Subscribe to health news headlines email updates.
THURSDAY, Feb. 21 (HealthDay News) -- When it comes to treating heart failure, the ultimate hope is to develop a therapy that repairs the damaged heart muscle.
Now, an early study hints at a way to do that by harnessing the body's natural capacity for repair.
Heart failure is a chronic, progressive condition where the heart cannot pump blood efficiently enough to meet the body's needs, which leads to problems like fatigue, breathlessness and swelling in the legs and feet. Most often, it arises after a heart attack leaves heart muscle damaged and scarred.
In the new study, researchers were able to use gene therapy to modestly improve symptoms in 17 patients with stage III heart failure -- where the disease is advanced enough that even routine daily tasks become difficult.
What is novel about the tactic, the researchers said, is that the gene therapy is designed to attract the body's own stem cells to the part of the heart muscle that's damaged. The hope is that the stem cells will then get some repair work done.
The findings, published Feb. 21 in the journal Circulation Research, are preliminary, and much more research needs to be done.
"This is a proof-of-concept study," explained lead researcher Dr. Marc Penn, a professor at Northeast Ohio Medical University in Rootstown, and director of research at Summa Cardiovascular Institute in Akron. But Penn and other heart failure experts said they were cautiously optimistic about the therapy's potential for at least some patients.
Stem cells are primitive cells that can develop into different types of body tissue. Adults have the cells in their bone marrow, and they give rise to blood cells. Researchers have also found that individual organs in the body, including the heart, have their own pools of stem cells.
Those stem cells may try to repair damaged tissue, but they are not all that successful, Penn said. So his team sought to give the stem cells a helping hand. They infused patients' heart muscle with three different doses of a drug that carried a gene for SDF-1, a natural protein in the body believed to recruit stem cells to sites of tissue damage.
Lab research has suggested that after a heart attack, SDF-1 activity in the heart goes up -- but only for a short time, Penn said. The goal of the experimental therapy is to enhance SDF-1 and draw more stem cells to where they are needed.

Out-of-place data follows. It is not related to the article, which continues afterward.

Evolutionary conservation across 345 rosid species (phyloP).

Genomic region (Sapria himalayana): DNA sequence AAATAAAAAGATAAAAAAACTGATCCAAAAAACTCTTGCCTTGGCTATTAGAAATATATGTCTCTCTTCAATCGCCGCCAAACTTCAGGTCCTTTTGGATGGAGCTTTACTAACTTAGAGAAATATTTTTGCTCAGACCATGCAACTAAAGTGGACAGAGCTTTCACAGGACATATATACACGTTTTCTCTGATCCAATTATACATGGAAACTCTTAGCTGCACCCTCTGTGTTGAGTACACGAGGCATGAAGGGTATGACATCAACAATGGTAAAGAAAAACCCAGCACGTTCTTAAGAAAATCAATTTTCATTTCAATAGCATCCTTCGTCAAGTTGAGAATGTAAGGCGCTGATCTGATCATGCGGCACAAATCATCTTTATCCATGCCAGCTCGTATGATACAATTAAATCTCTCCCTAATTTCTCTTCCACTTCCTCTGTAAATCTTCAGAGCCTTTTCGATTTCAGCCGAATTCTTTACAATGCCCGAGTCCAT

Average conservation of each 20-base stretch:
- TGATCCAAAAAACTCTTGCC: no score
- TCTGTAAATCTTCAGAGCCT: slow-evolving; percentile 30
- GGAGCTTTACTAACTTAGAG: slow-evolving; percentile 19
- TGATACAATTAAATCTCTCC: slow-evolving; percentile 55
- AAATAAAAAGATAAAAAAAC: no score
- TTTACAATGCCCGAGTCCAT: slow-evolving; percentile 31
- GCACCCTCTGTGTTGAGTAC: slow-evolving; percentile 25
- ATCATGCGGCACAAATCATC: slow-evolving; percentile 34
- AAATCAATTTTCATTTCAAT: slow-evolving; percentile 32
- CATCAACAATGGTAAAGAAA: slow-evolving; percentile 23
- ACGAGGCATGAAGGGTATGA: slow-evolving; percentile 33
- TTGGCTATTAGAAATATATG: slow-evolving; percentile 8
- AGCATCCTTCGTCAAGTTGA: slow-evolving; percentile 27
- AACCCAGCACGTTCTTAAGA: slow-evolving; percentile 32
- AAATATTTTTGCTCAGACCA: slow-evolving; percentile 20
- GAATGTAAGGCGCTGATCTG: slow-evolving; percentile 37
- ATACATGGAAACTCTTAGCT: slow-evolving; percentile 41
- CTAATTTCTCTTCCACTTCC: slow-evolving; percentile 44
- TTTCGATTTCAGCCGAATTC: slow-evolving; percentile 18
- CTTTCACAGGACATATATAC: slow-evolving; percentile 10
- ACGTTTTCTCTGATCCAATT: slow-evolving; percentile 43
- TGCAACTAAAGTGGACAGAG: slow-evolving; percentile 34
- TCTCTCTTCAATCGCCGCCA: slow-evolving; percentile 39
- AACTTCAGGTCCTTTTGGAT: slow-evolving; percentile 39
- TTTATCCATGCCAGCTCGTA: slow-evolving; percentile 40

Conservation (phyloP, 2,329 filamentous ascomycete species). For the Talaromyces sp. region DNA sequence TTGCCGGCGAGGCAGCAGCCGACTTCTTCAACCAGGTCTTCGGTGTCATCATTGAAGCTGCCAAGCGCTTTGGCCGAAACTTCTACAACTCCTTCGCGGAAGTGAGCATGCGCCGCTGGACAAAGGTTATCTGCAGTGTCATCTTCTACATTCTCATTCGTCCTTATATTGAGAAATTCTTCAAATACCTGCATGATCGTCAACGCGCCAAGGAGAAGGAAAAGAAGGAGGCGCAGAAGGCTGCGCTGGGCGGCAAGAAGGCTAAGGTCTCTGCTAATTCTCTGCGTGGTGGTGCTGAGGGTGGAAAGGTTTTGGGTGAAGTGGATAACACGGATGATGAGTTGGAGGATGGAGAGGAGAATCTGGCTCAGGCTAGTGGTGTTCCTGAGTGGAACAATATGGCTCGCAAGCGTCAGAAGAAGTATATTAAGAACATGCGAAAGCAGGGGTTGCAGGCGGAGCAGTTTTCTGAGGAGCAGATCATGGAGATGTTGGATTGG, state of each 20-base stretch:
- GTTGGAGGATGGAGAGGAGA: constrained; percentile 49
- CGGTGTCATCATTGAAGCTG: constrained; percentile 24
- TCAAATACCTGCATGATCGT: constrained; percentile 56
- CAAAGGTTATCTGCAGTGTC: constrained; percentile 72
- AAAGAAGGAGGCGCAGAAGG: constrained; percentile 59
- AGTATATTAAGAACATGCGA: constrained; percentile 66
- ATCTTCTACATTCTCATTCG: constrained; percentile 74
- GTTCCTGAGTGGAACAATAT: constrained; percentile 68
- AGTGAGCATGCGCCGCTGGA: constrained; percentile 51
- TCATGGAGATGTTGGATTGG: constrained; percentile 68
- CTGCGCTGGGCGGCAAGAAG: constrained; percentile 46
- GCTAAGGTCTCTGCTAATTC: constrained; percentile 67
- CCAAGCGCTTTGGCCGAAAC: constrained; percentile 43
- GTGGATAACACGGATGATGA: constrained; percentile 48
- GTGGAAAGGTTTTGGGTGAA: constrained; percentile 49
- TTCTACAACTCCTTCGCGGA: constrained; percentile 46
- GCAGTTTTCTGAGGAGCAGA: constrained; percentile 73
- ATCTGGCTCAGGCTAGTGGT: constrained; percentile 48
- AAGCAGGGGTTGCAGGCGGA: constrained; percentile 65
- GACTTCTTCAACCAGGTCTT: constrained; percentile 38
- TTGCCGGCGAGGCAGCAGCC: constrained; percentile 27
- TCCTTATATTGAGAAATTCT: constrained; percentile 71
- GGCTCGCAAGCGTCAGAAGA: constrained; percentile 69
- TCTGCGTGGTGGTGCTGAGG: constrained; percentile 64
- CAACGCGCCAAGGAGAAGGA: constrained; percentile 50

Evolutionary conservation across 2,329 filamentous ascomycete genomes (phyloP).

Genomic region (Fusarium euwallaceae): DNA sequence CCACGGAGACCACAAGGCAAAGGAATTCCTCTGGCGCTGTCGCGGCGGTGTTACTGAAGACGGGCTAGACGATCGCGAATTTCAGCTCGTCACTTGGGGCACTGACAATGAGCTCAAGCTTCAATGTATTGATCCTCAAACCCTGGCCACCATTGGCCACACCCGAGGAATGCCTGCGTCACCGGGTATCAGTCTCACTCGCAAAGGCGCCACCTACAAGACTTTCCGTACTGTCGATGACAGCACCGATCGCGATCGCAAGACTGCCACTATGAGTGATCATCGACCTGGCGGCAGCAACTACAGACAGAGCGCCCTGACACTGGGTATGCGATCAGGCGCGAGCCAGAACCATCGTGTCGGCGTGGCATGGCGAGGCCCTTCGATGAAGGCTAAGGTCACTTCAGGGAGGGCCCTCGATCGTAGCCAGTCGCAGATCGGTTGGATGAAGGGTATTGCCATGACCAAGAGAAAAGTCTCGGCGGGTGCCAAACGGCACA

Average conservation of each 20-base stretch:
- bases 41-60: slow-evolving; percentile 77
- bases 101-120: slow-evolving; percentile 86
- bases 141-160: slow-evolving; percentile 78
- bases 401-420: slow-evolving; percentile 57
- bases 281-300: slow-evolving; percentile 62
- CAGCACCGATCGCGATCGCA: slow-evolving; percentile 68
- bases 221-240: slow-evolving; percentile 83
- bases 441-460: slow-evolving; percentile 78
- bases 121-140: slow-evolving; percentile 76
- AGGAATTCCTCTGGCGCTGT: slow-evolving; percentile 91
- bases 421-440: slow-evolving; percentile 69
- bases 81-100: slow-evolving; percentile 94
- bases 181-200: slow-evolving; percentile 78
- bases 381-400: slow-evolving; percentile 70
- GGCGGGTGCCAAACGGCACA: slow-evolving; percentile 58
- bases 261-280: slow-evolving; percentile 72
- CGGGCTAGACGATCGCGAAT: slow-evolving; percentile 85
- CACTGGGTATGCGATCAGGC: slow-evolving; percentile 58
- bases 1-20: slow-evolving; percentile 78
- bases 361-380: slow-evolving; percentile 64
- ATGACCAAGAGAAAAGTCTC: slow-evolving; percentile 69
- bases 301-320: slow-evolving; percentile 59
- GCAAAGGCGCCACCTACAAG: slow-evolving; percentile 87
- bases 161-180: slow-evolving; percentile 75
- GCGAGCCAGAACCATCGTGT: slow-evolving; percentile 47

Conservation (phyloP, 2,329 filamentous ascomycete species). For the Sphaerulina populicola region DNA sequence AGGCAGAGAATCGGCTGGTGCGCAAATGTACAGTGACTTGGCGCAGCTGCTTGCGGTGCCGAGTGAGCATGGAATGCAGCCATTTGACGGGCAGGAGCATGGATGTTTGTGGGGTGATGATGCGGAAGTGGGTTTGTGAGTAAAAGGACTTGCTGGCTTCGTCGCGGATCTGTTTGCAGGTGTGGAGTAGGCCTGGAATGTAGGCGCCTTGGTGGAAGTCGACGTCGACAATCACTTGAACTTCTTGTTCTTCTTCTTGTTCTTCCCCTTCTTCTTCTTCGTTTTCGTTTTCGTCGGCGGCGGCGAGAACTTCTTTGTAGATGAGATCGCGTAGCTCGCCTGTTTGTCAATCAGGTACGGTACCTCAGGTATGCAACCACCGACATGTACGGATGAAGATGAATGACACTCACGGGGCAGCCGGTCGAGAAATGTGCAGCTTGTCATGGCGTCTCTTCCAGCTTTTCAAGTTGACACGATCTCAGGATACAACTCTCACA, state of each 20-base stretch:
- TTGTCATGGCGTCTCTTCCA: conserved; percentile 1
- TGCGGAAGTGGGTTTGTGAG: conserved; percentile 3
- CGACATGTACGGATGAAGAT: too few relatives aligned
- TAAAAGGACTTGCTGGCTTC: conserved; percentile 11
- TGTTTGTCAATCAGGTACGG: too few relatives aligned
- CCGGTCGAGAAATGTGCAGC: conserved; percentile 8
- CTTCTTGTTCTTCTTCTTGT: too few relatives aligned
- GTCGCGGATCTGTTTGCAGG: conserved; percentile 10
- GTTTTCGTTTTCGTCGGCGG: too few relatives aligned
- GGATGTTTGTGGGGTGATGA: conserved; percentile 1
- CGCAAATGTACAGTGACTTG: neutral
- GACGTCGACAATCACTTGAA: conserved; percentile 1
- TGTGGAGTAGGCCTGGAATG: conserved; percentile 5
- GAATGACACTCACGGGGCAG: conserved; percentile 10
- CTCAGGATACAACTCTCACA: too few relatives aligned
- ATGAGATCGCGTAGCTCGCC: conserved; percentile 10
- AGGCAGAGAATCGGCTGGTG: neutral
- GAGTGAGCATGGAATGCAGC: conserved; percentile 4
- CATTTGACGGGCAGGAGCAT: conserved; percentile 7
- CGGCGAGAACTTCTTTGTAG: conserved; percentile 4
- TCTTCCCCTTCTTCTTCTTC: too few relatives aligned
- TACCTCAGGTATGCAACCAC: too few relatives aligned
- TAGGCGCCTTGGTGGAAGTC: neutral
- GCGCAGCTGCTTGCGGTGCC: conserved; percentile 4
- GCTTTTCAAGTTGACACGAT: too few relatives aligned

The initial results are promising, Penn said. The approach seemed safe, with no major side effects linked to the treatment. Two of the study patients died within a year, but the deaths were deemed not to be connected to the treatment.
Among the 15 patients who were alive one year later, there were improvements in their symptoms and walking ability.
Those gains, however, were "modest," and need to be viewed with some caution, said Dr. Lee Goldberg, medical director of the Heart Failure and Cardiac Transplant Center at the University of Pennsylvania in Philadelphia.
Goldberg pointed out that early studies like this one are set up primarily to see if a therapy is safe, and to figure out what drug dose to use in larger trials -- not to test effectiveness.
"A major limitation of the study is that there was no placebo group," said Goldberg, who also chairs the American College of Cardiology's Heart Failure and Transplant Council. That means there's no way of knowing whether some study patients were showing a "placebo effect" -- the phenomenon where people feel or even function better simply because they believe they received an effective treatment.
Penn said his team is working on a next-stage trial of 90 patients, which will include a group that receives a placebo.
Another cardiologist agreed that the findings on the therapy's benefits have to be "taken with a grain of salt."
"But I do think this seems feasible, and worth studying further," said Dr. David Friedman, chief of heart failure services at North Shore-LIJ's Plainview Hospital, in Plainview, N.Y.
Researchers have long sought to use stem cells to repair diseased hearts, which has included taking stem cells from heart failure patients' bone marrow and infusing them into the heart.
But this new approach, Friedman said, would avoid the steps of harvesting, culturing and reintroducing stem cells into patients. And, according to Penn, it should also be less costly.
For now, though, Goldberg said, "there are many, many unanswered questions. How durable will these effects be? Are there any unintended side effects in the long term?"
It's also not certain that the gene therapy did, in fact, recruit patients' stem cells to their damaged hearts. The researchers could not measure that directly.
Even with all the uncertainties, Goldberg said it's exciting to see that this approach could be feasible. "I am cautiously optimistic," he said.
One thing everyone agreed on was that the ultimate hope is to develop heart failure therapies that somehow rehabilitate damaged heart muscle. Right now, heart failure treatment involves drugs and lifestyle changes that relieve symptoms and ease the workload on the heart. But the disease does ultimately progress, until patients eventually need implanted devices or, as a last resort, a heart transplant.
Penn is the founder of Juventas Therapeutics Inc., which is developing SDF-1-based therapies for heart failure and other diseases.
Learn more about heart failure from the U.S. National Heart, Lung, and Blood Institute.